Artificial sweeteners have actually been shown in controlled, scientific studies to increase the chances of gaining weight and developing obesity. Two groups of rats in this study (performed at Purdue University) consumed artificial sweetened foods and beverages, while the other group consumed a diet of regular sugar. Those that consumed artificial sweeteners gained significantly more weight than those eating regular sugar. Another study involving 18,000 people showed that those who drank at least one diet drink a day increased their chances of gaining weight.
Isn’t it suspicious that with the rise of diet drinks and artificial sweeteners in our food, weight and BMI has increased on average? I don’t think it is as suspicious as it is just plain obvious.
Photo courtesy SixWise.com

Certain Grains – As you are probably aware, I’m not a huge fan of grains. Our bodies are really not designed to eat grains, and our evolutionary history makes this known to us. We survived for millions of years without them, but the advent of agriculture only just brougth them into our diet 10,000 years ago.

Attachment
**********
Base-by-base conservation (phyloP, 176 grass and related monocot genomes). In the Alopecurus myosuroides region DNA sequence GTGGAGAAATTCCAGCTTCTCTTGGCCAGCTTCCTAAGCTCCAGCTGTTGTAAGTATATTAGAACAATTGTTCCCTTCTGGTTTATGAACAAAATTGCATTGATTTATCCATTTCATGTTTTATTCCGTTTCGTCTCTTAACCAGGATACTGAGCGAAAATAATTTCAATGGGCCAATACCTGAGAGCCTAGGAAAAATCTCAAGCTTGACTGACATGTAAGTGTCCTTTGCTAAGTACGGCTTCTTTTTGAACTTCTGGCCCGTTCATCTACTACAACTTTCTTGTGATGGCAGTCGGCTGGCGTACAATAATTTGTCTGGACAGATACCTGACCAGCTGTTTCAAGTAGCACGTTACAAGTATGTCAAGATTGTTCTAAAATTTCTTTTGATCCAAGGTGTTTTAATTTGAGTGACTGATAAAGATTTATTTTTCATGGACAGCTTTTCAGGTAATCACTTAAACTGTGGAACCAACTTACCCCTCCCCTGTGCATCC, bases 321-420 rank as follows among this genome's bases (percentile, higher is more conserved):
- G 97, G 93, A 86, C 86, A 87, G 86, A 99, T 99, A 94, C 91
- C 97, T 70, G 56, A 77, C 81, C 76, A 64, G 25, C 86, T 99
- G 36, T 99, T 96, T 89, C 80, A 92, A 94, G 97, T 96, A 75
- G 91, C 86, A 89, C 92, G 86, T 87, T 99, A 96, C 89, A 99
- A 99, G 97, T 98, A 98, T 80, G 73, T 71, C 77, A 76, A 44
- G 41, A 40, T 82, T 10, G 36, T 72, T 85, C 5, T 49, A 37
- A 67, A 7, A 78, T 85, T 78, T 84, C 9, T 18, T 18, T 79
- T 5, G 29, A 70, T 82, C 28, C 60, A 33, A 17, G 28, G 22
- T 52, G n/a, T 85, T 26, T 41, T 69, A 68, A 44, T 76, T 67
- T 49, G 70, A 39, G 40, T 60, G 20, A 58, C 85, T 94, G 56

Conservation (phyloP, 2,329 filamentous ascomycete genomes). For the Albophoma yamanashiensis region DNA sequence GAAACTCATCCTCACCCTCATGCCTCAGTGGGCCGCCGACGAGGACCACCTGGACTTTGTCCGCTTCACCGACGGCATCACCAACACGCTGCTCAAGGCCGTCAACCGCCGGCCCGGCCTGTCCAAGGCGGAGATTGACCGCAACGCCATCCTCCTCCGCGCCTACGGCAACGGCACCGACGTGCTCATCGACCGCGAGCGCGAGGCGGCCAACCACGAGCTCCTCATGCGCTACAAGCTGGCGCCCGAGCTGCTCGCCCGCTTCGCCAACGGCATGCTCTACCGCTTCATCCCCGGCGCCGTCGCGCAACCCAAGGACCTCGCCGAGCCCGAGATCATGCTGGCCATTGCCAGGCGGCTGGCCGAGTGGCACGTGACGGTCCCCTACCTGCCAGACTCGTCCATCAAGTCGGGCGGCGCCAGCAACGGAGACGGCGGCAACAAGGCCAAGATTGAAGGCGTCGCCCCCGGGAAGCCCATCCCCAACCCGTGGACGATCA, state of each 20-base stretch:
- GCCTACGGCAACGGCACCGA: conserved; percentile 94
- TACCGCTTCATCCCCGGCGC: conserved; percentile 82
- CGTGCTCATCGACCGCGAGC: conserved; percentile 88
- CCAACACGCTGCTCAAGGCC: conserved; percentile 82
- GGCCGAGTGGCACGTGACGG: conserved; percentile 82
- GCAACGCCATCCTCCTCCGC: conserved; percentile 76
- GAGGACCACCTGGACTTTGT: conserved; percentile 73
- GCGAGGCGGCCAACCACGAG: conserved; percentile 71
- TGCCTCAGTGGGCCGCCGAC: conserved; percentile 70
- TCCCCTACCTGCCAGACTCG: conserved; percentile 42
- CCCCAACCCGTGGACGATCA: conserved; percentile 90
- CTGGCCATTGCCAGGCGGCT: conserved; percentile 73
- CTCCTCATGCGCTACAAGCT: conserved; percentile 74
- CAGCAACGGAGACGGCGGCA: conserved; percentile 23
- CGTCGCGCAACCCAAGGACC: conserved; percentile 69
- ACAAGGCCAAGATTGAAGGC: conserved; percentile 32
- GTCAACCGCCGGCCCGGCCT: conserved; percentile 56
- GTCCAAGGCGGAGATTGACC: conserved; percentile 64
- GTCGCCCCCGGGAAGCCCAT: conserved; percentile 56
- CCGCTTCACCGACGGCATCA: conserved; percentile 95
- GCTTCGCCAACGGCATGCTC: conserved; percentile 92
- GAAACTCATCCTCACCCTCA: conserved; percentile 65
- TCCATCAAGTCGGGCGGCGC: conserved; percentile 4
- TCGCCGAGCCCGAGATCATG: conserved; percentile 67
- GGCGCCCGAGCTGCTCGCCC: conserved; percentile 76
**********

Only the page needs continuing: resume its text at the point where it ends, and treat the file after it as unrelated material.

Most grains consumed in this country are refined and processed, such as white flour, white rice, white potatoes and corn. These carbohydrates will turn into sugar very quickly in our bodies and lead to weight gain, insomnia, diabetes and other illnesses. Findings by Weston A. Price suggest that grains lead to tooth decay. Whole grains will stimulate your insulin levels as well and will turn into sugar quickly due to the high carbohydrate content. Consuming the grain in its whole form is recommended over refined carbohydrates and grains, but only in small amounts, if at all.